Sunday, May 7, 2017

Writing a Short Story

Photo: Claudia Del Balso

Most writers (seasoned or not) know that writing a short story is not easy. It has to appeal to the emotions of the readers. Since it conveys the writer's interpretation of reality, the language used must evoke emotions, bring the characters to life, it should suggest a human experience. Here are some tips to keep in mind when writing a short story.
1. Read
In order to be able to write a good short story, you must read other short stories first. It will help you learn how other authors made an impression on the reader and use their style as basis to create your own style and impression.
2. Brainstorm your story
Think of something you want to talk about with your readers. Focus on this idea and think of other concepts that you want to associate with the main characters or plot. What is it that you want to convey? Is there a message or moral in the story?
3. Plan out the scenes
On a separate sheet of paper, write down the possible characters of your story and list the main events in order. By doing so, you will keep your writing aligned with your pre-conceived story events. 
4. Choose your point of view
Who tells the story? How is it told? This is vital for a short story to be effective. Once you choose your point of view, make sure it stays constant throughout your story to maintain consistency. Remember: the point of view can change the feel and tone of the story radically.
5. Visualize your characters
Unlike a novel, too many main characters in a short story can create confusion. For a short story, create a maximum of only three main characters. Your characters have to be convincing; they cannot be flat; therefore, they must speak naturally in proportion with their traits.
6. Writing a good introduction
Make your introduction interesting to hold the reader’s interest and encourage them to read on to the end. Introduce your main characters and set out the scene. The scene must be some place you know much about so that you'd be able to supply the necessary snapshot for a clearly described setting. Do not reveal the climax in the introduction.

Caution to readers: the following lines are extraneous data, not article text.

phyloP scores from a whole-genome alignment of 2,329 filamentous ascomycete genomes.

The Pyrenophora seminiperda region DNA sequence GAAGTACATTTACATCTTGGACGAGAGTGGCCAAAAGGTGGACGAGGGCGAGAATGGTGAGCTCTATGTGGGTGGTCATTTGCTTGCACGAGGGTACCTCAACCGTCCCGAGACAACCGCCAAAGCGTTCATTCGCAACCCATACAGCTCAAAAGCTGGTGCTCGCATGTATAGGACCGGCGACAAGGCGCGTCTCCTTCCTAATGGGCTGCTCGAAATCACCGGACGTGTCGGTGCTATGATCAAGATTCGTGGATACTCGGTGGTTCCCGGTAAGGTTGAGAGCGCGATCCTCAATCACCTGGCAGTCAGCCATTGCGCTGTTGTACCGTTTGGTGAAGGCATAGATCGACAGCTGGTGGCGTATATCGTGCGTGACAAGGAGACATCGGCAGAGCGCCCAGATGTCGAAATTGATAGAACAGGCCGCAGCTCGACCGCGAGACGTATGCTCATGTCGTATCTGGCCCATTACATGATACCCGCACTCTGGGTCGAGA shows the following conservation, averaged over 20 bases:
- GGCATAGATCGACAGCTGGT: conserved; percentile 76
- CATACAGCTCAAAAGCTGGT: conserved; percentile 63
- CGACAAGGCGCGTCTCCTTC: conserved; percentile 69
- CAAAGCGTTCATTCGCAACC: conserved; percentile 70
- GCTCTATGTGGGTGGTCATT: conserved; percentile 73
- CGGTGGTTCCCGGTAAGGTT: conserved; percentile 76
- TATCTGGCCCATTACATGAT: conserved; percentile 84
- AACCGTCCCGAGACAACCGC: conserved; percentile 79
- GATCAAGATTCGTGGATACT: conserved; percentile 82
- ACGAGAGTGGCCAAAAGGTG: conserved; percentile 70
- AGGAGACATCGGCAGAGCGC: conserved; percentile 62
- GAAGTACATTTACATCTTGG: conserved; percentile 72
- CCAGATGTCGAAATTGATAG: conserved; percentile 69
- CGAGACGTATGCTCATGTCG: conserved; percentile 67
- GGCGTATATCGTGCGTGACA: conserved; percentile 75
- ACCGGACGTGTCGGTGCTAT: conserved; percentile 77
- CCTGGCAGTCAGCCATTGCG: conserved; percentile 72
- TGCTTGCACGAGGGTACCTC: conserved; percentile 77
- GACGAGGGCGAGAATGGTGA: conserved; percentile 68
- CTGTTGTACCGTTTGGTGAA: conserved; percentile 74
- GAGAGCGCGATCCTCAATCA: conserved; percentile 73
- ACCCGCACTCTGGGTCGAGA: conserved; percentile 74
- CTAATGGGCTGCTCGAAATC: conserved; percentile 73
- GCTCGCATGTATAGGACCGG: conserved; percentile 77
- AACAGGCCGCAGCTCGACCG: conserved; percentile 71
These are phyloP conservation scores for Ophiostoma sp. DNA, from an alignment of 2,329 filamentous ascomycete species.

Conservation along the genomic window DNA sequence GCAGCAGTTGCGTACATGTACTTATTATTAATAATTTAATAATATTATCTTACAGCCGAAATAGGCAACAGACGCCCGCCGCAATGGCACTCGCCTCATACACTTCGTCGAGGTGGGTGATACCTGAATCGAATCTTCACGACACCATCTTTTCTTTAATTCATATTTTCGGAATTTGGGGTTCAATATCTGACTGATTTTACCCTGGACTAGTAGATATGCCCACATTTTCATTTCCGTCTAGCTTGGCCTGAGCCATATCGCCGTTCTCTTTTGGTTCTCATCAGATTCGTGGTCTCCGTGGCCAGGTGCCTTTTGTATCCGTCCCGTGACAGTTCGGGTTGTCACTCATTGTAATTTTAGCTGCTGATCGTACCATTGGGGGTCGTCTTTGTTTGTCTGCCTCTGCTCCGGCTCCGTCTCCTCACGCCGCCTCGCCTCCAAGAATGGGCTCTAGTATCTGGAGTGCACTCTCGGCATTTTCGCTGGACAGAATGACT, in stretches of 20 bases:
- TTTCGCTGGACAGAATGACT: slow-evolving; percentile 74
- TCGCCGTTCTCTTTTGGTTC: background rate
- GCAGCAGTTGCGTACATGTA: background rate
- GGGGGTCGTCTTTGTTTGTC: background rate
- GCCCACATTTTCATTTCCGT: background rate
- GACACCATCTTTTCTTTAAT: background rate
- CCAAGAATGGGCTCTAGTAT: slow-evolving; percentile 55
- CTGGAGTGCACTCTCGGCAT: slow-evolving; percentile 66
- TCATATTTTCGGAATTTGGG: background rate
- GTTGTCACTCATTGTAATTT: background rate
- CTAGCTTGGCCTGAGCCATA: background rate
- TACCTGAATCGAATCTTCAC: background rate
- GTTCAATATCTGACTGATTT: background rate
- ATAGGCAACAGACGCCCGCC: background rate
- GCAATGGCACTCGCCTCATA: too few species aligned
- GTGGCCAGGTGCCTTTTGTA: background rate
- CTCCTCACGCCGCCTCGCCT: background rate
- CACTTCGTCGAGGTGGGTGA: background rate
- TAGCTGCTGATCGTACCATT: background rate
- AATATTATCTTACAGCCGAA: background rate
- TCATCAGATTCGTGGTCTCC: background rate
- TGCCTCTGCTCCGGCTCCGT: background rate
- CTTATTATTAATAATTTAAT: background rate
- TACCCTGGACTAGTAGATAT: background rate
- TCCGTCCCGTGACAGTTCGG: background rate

7. Build up a great plot
From your introduction, draw out events that will eventually create a problem or a conflict for the main character/characters. Intensify the conflict as the story moves forward. This will keep your reader engrossed in your story.
8. Show don't tell
The characters should be the ones responsible for expressing the story through their actions and dialogue and not the writer telling the reader what is being expressed.
9. Avoid using passive voice
In order to do this, use verbs in the active voice in your story. Instead of saying, "The children were kidnapped by the man”, say “The man kidnapped the children.”
10. Use some dialogue
Don’t use dialogue as filler. Instead, use it to bring your story to life. Dialogue reveals who the characters are. Engage the reader by using direct quotes, for instance, “Call her at once!” Mom said.
11. Finish off in a few words
Make your ending unique but not hanging in a loose end. Make it satisfying without making it too predictable. Keep it short but leave the reader with a feeling of resonance. Your conclusion should wrap up everything from start to finish.
12. Edit and ask for opinion
Go through your story and fix all your grammar, spelling, and construction mistakes. Delete sentences or paragraphs that don’t move the story forward. Have your friends read the text and ask for their opinion as readers. Moreover, a fresh pair of eyes will point out mistakes you may have missed.
With some knowledge on the basic elements and some creativity, you’ll craft a good story. You’ll never know unless you try it.

4 comments:

  1. Now where was this article when I did last year's A-Z Challenge and my short story, dammit!

    Excellent advice which I'll be keeping as my 'go to' template for short story construction.

    A great start back to the blog scene, Claudia. So happy to see you back where you belong amongst us other blogites within this crazy blogoverse we inhabit ;) x

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  2. Happy to hear that you'll use this article as reference. Thank you so much! I hope you, too, are blogging.

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  3. Good heavens, I thought you'd gone 'off planet'. Good to read another post again. I began with short stories and have several published. My focus now is on the longer and harder to sell novels :)

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  4. Hi Mike,
    LOL! You can say that again :)
    Real life took over and blogging took a back seat.
    I am trying to be more assiduous with my blogging.
    Congratulations on your new project! Let me know when your novel gets published so I can share it here on my blog ;)

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